Teratogenesis


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teratogenesis

[‚te·rə·tō′jen·ə·səs]
(medicine)
The formation of a fetal monstrosity.
McGraw-Hill Dictionary of Scientific & Technical Terms, 6E, Copyright © 2003 by The McGraw-Hill Companies, Inc.
The following article is from The Great Soviet Encyclopedia (1979). It might be outdated or ideologically biased.

Teratogenesis

 

the development of monstrosities. Terato-genesis may result from such nonhereditary changes as impaired embryonic development—the joining of such paired organs as the eyes or the absence, underdevelopment, or excessive or abnormal development of organs. Teratogenesis may also result from hereditary changes, or mutations, for example, harelip, cleft palate, brachydactyly, hexadactyly, and impaired development of the genital system. A number of monstrosities have been produced experimentally, thus enabling scientists to understand better the causes of their origin. The study of teratogenesis is important in medicine, systematics, and selective breeding.

The Great Soviet Encyclopedia, 3rd Edition (1970-1979). © 2010 The Gale Group, Inc. All rights reserved.
References in periodicals archive ?
For instance, in patients with certain cardiac conditions (such as valve replacements), not only is it important to keep the risks of teratogenesis due to the medication in mind, but also the potential risks for the mother's health during pregnancy and delivery; [11] therefore, preventing an unplanned or unwanted pregnancy is all the more important.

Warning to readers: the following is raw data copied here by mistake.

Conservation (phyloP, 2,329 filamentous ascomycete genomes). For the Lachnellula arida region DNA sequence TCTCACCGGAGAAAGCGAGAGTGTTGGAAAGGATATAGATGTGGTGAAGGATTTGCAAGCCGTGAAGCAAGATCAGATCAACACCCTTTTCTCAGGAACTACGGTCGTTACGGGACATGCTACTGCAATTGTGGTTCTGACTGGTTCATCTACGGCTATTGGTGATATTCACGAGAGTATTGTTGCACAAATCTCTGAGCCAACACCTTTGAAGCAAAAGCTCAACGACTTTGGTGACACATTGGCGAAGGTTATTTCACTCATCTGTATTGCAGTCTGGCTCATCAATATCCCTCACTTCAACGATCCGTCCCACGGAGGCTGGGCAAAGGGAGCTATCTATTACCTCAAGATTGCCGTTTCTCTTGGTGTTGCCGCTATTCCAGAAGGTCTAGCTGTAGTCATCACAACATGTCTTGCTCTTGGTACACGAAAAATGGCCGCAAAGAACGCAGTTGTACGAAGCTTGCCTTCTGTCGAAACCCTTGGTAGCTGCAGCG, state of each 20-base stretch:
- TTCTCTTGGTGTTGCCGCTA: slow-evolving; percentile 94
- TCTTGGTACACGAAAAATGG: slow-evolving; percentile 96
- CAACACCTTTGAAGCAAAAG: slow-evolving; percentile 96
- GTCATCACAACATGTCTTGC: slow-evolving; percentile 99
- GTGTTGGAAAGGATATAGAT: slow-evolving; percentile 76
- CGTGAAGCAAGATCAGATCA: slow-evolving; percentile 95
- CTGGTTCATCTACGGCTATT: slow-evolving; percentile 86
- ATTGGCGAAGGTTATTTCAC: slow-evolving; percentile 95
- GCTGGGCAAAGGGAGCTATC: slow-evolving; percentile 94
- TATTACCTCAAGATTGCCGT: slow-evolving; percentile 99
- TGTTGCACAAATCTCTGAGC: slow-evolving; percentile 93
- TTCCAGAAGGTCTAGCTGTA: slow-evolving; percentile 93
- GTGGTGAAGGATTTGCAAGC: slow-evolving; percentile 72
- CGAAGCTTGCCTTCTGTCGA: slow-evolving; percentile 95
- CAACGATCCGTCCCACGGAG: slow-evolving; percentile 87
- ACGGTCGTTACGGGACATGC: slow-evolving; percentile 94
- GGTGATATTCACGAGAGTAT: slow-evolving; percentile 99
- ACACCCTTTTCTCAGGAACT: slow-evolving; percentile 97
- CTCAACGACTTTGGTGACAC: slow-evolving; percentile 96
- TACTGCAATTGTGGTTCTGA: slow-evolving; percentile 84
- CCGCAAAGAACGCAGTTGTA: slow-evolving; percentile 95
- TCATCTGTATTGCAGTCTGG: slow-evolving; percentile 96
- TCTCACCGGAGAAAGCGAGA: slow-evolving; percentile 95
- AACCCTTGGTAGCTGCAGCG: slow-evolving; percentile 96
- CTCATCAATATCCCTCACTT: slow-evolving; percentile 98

Ornoy, "Embryonic oxidative stress as a mechanism of teratogenesis with special emphasis on diabetic embryopathy," Reproductive Toxicology, vol.
Bantle, "Developmental toxicology of potato alkaloids in the frog embryo teratogenesis assay-Xenopus (FETAX)," Food and Chemical Toxicology, vol.
Molecular and biochemical mechanisms in teratogenesis involving reactive oxygen species.
Reproductive and perinatal toxicology and teratogenesis are discussed in Chapter 10.
Non-thermal effects have been proved in animals such as teratogenesis, carcinogenesis etc.
It is inactivated by binding to thalidomide and this leads to teratogenesis (9).
Frog Embryo Teratogenesis Assay-Xenopus (FETAX) was used to determine the toxic effects that caffeine causes when added to acetaminophen.